11 October 2012

Diotima, teacher of Socrates

Diotima by Józef Simmler, 1855
Aristotle (384 – 322 BCE) was a student of
Plato (c. 423 – c. 347 BCE), who was a student of
Socrates (c. 469 – 399 BCE), who was a student of... a woman!
(according to Plato)

Her name was Diotima and she taught Socrates the philosophy of love.

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Here is a fragment of Plato's Symposium, which reminds me of an OLB fragment (see below).

(It is not a strong argument for anything (yet), I just share it for now because I think parallels like this are interesting.)

Translation by Benjamin Jowett (1817 – 1893) Source

[207d-e: dialogue Diotima-Socrates]

Nay even in the life of the same individual there is succession and not absolute unity:
a man is called the same,
and yet in the short interval which elapses between youth and age,
and in which every animal is said to have life and identity,
he is undergoing a perpetual process of loss and reparation—
hair, flesh, bones, blood, and the whole body are always changing.
Which is true not only of the body, but also of the soul,
whose habits, tempers, opinions, desires, pleasures, pains, fears,
never remain the same in any one of us,
but are always coming and going;
and equally true of knowledge, and what is still more surprising to us mortals,
not only do the sciences in general spring up and decay,
so that in respect of them we are never the same;
but each of them individually experiences a like change.

(Original Greek text here)

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OLB original manuscript p.102 lines 9-30 ~ "thet ôthera dél fonre form-lér"

[Dutch translation 1872 Ottema ~ p.141]

Maar doordien zijn leven steeds voortgaat,
zoo kan er ook niets op zijne plaats blijven.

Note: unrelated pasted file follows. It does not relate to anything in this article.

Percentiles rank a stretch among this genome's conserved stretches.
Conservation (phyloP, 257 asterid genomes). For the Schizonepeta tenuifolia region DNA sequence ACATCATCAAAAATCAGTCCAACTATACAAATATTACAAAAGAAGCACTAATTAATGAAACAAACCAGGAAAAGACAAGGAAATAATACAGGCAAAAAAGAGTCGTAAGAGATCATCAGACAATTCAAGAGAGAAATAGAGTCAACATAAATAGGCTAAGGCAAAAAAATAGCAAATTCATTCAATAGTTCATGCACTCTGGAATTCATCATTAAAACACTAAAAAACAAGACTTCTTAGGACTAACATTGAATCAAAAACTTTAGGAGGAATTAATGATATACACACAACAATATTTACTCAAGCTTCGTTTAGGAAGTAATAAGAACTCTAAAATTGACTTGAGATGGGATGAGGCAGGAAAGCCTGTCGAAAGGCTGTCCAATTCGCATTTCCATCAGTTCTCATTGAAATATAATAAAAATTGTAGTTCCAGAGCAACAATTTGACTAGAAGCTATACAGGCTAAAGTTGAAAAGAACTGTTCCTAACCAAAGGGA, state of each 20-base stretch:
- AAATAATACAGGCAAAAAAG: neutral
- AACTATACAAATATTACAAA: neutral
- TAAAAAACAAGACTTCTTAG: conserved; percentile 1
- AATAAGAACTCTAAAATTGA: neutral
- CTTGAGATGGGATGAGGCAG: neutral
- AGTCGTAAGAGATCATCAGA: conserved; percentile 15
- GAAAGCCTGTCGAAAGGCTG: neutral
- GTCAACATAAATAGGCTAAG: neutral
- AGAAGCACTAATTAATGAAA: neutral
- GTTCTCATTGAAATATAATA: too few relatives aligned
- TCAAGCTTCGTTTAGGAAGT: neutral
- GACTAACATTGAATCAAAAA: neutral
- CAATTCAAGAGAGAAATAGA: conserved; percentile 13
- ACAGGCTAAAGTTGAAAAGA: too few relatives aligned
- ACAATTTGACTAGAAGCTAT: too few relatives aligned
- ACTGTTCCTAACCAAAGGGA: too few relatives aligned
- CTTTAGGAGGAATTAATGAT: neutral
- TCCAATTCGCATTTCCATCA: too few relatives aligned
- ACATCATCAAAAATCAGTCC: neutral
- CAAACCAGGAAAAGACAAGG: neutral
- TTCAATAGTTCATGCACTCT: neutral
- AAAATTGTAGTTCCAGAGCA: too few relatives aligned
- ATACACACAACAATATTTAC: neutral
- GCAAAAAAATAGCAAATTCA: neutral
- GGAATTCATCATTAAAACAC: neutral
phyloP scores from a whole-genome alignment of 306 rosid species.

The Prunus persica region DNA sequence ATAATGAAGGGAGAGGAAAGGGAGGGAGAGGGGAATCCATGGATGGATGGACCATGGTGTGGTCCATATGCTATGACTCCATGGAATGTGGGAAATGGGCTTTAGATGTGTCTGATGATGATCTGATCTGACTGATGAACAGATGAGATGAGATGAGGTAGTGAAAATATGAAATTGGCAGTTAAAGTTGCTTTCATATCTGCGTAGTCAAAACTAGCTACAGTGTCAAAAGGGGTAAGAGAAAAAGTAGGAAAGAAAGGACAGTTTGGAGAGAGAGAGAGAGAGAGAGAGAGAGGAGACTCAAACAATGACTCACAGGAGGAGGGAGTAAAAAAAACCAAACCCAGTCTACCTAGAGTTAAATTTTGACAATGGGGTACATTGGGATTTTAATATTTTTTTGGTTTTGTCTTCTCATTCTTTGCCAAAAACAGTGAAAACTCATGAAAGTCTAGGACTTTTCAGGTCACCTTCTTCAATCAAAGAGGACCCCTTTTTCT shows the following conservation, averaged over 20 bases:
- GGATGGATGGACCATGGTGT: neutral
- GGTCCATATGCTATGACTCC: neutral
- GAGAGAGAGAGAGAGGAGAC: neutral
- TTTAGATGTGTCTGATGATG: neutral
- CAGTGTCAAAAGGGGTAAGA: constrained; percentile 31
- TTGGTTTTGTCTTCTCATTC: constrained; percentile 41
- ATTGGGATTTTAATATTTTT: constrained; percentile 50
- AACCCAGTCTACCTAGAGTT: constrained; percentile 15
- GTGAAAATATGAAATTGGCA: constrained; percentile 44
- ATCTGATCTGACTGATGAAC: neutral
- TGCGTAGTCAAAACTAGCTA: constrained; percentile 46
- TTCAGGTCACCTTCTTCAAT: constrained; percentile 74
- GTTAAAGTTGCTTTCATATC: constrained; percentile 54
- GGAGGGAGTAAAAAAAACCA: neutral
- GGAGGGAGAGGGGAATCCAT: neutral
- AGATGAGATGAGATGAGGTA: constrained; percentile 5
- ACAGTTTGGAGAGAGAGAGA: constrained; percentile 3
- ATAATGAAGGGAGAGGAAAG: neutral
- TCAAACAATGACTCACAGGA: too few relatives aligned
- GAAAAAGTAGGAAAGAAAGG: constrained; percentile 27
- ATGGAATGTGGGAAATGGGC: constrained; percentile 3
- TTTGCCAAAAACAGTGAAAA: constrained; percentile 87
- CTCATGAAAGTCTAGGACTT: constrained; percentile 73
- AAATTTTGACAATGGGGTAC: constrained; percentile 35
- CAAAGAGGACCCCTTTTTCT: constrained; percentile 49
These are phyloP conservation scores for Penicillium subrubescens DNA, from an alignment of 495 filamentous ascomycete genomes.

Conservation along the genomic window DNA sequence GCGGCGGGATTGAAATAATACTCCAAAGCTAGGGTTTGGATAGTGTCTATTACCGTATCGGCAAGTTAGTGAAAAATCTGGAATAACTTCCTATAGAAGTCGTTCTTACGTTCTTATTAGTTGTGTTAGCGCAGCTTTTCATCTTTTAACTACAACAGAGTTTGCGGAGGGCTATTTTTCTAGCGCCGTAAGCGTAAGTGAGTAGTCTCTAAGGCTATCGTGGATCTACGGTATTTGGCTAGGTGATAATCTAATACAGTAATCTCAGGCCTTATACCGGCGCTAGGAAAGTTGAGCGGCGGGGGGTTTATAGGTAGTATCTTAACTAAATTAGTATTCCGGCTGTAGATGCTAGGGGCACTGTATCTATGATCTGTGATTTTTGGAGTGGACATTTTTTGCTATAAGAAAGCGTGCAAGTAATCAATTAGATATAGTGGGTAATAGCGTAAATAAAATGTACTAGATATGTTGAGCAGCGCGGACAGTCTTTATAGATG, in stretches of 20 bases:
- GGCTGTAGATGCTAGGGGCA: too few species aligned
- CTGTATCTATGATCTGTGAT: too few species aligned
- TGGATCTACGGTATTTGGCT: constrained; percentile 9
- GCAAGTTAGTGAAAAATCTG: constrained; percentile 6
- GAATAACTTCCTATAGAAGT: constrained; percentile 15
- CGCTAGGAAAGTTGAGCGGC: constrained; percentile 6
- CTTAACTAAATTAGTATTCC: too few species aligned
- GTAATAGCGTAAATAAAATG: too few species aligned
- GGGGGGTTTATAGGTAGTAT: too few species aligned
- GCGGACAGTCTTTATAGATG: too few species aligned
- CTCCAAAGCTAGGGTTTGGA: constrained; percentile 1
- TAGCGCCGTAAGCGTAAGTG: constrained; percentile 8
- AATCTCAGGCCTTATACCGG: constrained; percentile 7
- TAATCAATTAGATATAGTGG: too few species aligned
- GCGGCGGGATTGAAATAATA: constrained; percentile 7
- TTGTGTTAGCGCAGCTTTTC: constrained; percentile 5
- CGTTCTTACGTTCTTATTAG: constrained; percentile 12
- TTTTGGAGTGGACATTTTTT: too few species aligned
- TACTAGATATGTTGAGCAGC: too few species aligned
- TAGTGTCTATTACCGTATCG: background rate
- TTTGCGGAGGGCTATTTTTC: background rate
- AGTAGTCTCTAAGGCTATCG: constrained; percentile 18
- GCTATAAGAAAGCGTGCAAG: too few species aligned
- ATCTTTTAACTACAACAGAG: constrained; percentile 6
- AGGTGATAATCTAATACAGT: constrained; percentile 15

Daarom verwisselen alle geschapene dingen van plaats,
van gedaante en ook van denkwijze.
Daarom mag de aarde zelve, noch eenig schepsel zeggen:
ik ben, maar wel: ik was.
Ook mag geen mensch zeggen: ik denk, maar bloot: ik dacht.
De knaap is grooter en anders als toen hij een kind was.
Hij heeft andere begeerten, neigingen en denkwijze.
De man en vader is en denkt anders als toen hij knaap was.
Even zoo de oude van dagen. Dat weet iedereen.
Bijaldien nu iedereen weet, en moet erkennen, dat hij steeds wisselt,
zoo moet hij ook bekennen, dat hij ieder oogenblik wisselt; ook terwijl hij zegt: ik ben;
en dat zijne denkbeelden veranderen, terwijl hij zegt: ik denk.

[English translation 1876 Sandbach ~ p.141]

but whereas his life is continually progressing,
nothing can remain stationary,
therefore all created things change their locality,
their form, and their thoughts.
So neither the earth nor any other created object can say,
I am; but rather, I was.
So no man can say, I think; but rather, I thought.
The boy is greater and different from the child;
he has different desires, inclinations, and thoughts.
The man and father feels and thinks differently from the boy,
the old man just the same. Everybody knows that.
Besides, everybody knows and must acknowledge that he is now changing,
that he changes every minute even while he says, I am,
and that his thoughts change even while he says, I think.

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